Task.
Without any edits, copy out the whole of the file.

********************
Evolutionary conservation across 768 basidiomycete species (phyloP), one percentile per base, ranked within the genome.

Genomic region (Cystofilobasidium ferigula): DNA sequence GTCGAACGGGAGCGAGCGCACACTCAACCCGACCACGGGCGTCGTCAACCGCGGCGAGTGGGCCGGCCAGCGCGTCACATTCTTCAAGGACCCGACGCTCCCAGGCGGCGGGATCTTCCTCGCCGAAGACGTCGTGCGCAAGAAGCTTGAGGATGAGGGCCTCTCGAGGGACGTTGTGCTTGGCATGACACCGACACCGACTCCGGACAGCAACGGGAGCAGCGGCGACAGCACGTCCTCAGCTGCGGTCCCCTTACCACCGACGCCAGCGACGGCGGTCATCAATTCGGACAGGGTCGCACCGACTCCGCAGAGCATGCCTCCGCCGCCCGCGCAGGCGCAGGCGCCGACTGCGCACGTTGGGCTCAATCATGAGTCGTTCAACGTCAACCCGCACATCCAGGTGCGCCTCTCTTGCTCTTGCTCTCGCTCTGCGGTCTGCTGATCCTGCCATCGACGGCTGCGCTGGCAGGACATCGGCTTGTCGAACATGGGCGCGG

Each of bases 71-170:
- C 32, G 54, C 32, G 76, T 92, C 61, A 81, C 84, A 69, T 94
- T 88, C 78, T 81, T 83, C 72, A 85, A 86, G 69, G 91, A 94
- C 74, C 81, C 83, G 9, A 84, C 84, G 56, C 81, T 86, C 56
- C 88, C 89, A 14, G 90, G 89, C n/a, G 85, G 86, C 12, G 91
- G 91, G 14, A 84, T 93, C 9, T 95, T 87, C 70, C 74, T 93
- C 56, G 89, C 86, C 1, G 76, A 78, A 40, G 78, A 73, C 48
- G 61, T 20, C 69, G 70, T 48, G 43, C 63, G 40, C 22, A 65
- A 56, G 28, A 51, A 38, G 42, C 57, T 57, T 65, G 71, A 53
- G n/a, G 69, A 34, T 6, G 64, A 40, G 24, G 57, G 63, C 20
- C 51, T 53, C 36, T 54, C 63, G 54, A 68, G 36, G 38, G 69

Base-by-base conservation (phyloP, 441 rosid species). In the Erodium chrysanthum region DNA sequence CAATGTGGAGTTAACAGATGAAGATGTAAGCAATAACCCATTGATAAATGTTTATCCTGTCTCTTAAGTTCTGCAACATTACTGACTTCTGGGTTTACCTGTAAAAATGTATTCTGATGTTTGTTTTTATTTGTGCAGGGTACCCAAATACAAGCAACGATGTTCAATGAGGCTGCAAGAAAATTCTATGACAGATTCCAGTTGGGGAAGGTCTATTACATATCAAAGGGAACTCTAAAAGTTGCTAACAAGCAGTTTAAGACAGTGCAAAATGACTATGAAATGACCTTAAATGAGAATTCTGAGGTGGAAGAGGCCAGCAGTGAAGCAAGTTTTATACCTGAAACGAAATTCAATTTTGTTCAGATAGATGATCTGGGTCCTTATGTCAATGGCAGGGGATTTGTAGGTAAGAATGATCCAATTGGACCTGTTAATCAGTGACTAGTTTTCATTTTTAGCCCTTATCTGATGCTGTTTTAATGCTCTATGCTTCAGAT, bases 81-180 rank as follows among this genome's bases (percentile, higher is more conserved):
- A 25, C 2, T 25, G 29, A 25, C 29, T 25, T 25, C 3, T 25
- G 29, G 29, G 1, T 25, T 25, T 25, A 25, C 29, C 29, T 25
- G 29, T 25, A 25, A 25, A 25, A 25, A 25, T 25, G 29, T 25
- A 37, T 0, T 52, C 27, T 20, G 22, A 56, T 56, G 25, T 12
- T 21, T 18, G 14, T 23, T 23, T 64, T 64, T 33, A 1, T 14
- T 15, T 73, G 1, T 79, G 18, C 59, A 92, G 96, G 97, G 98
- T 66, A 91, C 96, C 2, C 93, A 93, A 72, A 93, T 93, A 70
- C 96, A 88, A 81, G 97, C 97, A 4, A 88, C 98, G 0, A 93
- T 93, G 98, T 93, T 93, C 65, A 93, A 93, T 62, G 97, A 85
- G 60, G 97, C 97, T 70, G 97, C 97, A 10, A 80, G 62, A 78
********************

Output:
Evolutionary conservation across 768 basidiomycete species (phyloP), one percentile per base, ranked within the genome.

Genomic region (Cystofilobasidium ferigula): DNA sequence GTCGAACGGGAGCGAGCGCACACTCAACCCGACCACGGGCGTCGTCAACCGCGGCGAGTGGGCCGGCCAGCGCGTCACATTCTTCAAGGACCCGACGCTCCCAGGCGGCGGGATCTTCCTCGCCGAAGACGTCGTGCGCAAGAAGCTTGAGGATGAGGGCCTCTCGAGGGACGTTGTGCTTGGCATGACACCGACACCGACTCCGGACAGCAACGGGAGCAGCGGCGACAGCACGTCCTCAGCTGCGGTCCCCTTACCACCGACGCCAGCGACGGCGGTCATCAATTCGGACAGGGTCGCACCGACTCCGCAGAGCATGCCTCCGCCGCCCGCGCAGGCGCAGGCGCCGACTGCGCACGTTGGGCTCAATCATGAGTCGTTCAACGTCAACCCGCACATCCAGGTGCGCCTCTCTTGCTCTTGCTCTCGCTCTGCGGTCTGCTGATCCTGCCATCGACGGCTGCGCTGGCAGGACATCGGCTTGTCGAACATGGGCGCGG

Each of bases 71-170:
- C 32, G 54, C 32, G 76, T 92, C 61, A 81, C 84, A 69, T 94
- T 88, C 78, T 81, T 83, C 72, A 85, A 86, G 69, G 91, A 94
- C 74, C 81, C 83, G 9, A 84, C 84, G 56, C 81, T 86, C 56
- C 88, C 89, A 14, G 90, G 89, C n/a, G 85, G 86, C 12, G 91
- G 91, G 14, A 84, T 93, C 9, T 95, T 87, C 70, C 74, T 93
- C 56, G 89, C 86, C 1, G 76, A 78, A 40, G 78, A 73, C 48
- G 61, T 20, C 69, G 70, T 48, G 43, C 63, G 40, C 22, A 65
- A 56, G 28, A 51, A 38, G 42, C 57, T 57, T 65, G 71, A 53
- G n/a, G 69, A 34, T 6, G 64, A 40, G 24, G 57, G 63, C 20
- C 51, T 53, C 36, T 54, C 63, G 54, A 68, G 36, G 38, G 69

Base-by-base conservation (phyloP, 441 rosid species). In the Erodium chrysanthum region DNA sequence CAATGTGGAGTTAACAGATGAAGATGTAAGCAATAACCCATTGATAAATGTTTATCCTGTCTCTTAAGTTCTGCAACATTACTGACTTCTGGGTTTACCTGTAAAAATGTATTCTGATGTTTGTTTTTATTTGTGCAGGGTACCCAAATACAAGCAACGATGTTCAATGAGGCTGCAAGAAAATTCTATGACAGATTCCAGTTGGGGAAGGTCTATTACATATCAAAGGGAACTCTAAAAGTTGCTAACAAGCAGTTTAAGACAGTGCAAAATGACTATGAAATGACCTTAAATGAGAATTCTGAGGTGGAAGAGGCCAGCAGTGAAGCAAGTTTTATACCTGAAACGAAATTCAATTTTGTTCAGATAGATGATCTGGGTCCTTATGTCAATGGCAGGGGATTTGTAGGTAAGAATGATCCAATTGGACCTGTTAATCAGTGACTAGTTTTCATTTTTAGCCCTTATCTGATGCTGTTTTAATGCTCTATGCTTCAGAT, bases 81-180 rank as follows among this genome's bases (percentile, higher is more conserved):
- A 25, C 2, T 25, G 29, A 25, C 29, T 25, T 25, C 3, T 25
- G 29, G 29, G 1, T 25, T 25, T 25, A 25, C 29, C 29, T 25
- G 29, T 25, A 25, A 25, A 25, A 25, A 25, T 25, G 29, T 25
- A 37, T 0, T 52, C 27, T 20, G 22, A 56, T 56, G 25, T 12
- T 21, T 18, G 14, T 23, T 23, T 64, T 64, T 33, A 1, T 14
- T 15, T 73, G 1, T 79, G 18, C 59, A 92, G 96, G 97, G 98
- T 66, A 91, C 96, C 2, C 93, A 93, A 72, A 93, T 93, A 70
- C 96, A 88, A 81, G 97, C 97, A 4, A 88, C 98, G 0, A 93
- T 93, G 98, T 93, T 93, C 65, A 93, A 93, T 62, G 97, A 85
- G 60, G 97, C 97, T 70, G 97, C 97, A 10, A 80, G 62, A 78